Right now, each of these areas is facing serious obstacles. Federal funding for AI research hasn’t kept pace with its potential or industry investments. Commercial products aren’t being adopted efficiently enough to boost productivity and save tax dollars. Universities don’t have enough instructors to teach the next generation, and their researchers are being drawn away to private industry.

Beyond these, the military has encountered the same issue seen by most people trying to use data to improve processes: it’s just too incomplete and unreliable. While data management and analysis have seen vast improvements and the technology’s potential feels palpable, the practical issue is that dirty data just won’t produce results that are accurate, useful, or fair. Lt. General Jack Shanahan, who ran the government’s Project Maven and now leads the Joint Artificial Intelligence Center, said in a recent interview with Breaking Defense, “I can’t think of anything that is really truly AI-ready.”

This reality has spurred a backlash against local and state use of certain AI and automated systems and motivated proactive limits on the use of certain automated systems. Predictive policing systems and criminal risk assessment systems have been found to be inaccurate and unfair. Cities like San Francisco and Somerville have enacted bans on facial recognition software, considered one of the most actively concerning AI-powered technologies because of its impact on privacy, the potential-disastrous consequences of misattributed identifications, and its widespread and widely-unregulated use. Federally, though, legal limitations have been slower to develop.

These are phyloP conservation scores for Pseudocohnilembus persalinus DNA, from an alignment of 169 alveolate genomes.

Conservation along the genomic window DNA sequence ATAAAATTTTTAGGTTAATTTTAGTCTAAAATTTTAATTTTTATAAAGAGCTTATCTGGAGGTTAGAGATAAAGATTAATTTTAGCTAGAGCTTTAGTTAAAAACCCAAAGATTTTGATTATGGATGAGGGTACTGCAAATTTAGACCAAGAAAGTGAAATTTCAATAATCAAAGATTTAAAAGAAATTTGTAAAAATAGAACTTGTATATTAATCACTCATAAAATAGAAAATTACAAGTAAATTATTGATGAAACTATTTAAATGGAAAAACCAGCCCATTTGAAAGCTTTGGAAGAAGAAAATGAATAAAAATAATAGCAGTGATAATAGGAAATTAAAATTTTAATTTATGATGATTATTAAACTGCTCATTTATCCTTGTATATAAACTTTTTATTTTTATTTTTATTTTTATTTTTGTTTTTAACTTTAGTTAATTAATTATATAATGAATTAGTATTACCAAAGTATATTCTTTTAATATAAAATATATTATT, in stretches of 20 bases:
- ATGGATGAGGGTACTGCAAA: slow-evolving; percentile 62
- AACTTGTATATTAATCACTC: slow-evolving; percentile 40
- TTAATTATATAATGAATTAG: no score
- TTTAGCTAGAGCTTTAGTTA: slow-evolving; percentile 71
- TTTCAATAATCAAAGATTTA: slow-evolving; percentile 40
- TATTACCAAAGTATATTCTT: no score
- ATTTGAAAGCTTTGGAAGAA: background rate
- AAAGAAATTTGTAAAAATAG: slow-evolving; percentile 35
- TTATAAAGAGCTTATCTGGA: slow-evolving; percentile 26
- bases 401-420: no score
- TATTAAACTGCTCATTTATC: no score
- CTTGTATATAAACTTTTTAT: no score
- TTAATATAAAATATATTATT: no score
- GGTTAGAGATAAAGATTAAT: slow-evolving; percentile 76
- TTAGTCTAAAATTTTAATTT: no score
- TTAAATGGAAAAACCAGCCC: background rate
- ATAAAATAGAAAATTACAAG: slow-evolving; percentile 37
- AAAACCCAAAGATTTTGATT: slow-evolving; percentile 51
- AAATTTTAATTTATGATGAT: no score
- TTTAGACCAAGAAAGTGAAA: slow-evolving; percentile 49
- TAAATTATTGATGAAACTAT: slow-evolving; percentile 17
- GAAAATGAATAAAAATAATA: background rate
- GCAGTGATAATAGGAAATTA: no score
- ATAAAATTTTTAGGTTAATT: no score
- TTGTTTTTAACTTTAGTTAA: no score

“Regulating computing in general is difficult,” Michael O’Hanlon of the Brookings Institute wrote. “In this sense, AI should be viewed as but one manifestation of advanced computational methods (and potentially linked with advanced robotics). I don’t think you try to answer your question in the abstract, except in terms of ethical limitations on killer robotics.”

“If and when there are technological capabilities that you want to constrain/prohibit, you can at that point look to see if there is a realistic way to do it. It will be a daunting effort to control verifiably this type of technology in any meaningful way.”

Autonomous weapons systems—“killer robots”—have been one of the scariest AI use cases with the potential to be realized and help to illustrate the extreme consequences of these new technologies.

“[T]here was enough alarming content in the interim report that we can see where it is going,” wrote Clare Conboy of the Campaign to Stop Killer Robots, which is expecting to meet with members of the Commission in early December.

The NSCAI said that it is actively welcoming feedback from the public as it continues its work.

“There’s an enormous glut right now of high level principles of which this is just one more. They’re not all that dissimilar. They all talk about different issues that ultimately touch on things like human rights and human agency over the system and what the role of humans should be in the system,” Budish said.

“The real question now is how do we move from these specific principles to actual actionable steps that organizations, regardless of whether they’re in the public or private sector, can follow. There’s a big gap between a high level principle about respecting human rights to actually making difficult tradeoffs when designing a system.”

Header photo by Ars Electronica licensed under CC BY-NC-ND 2.0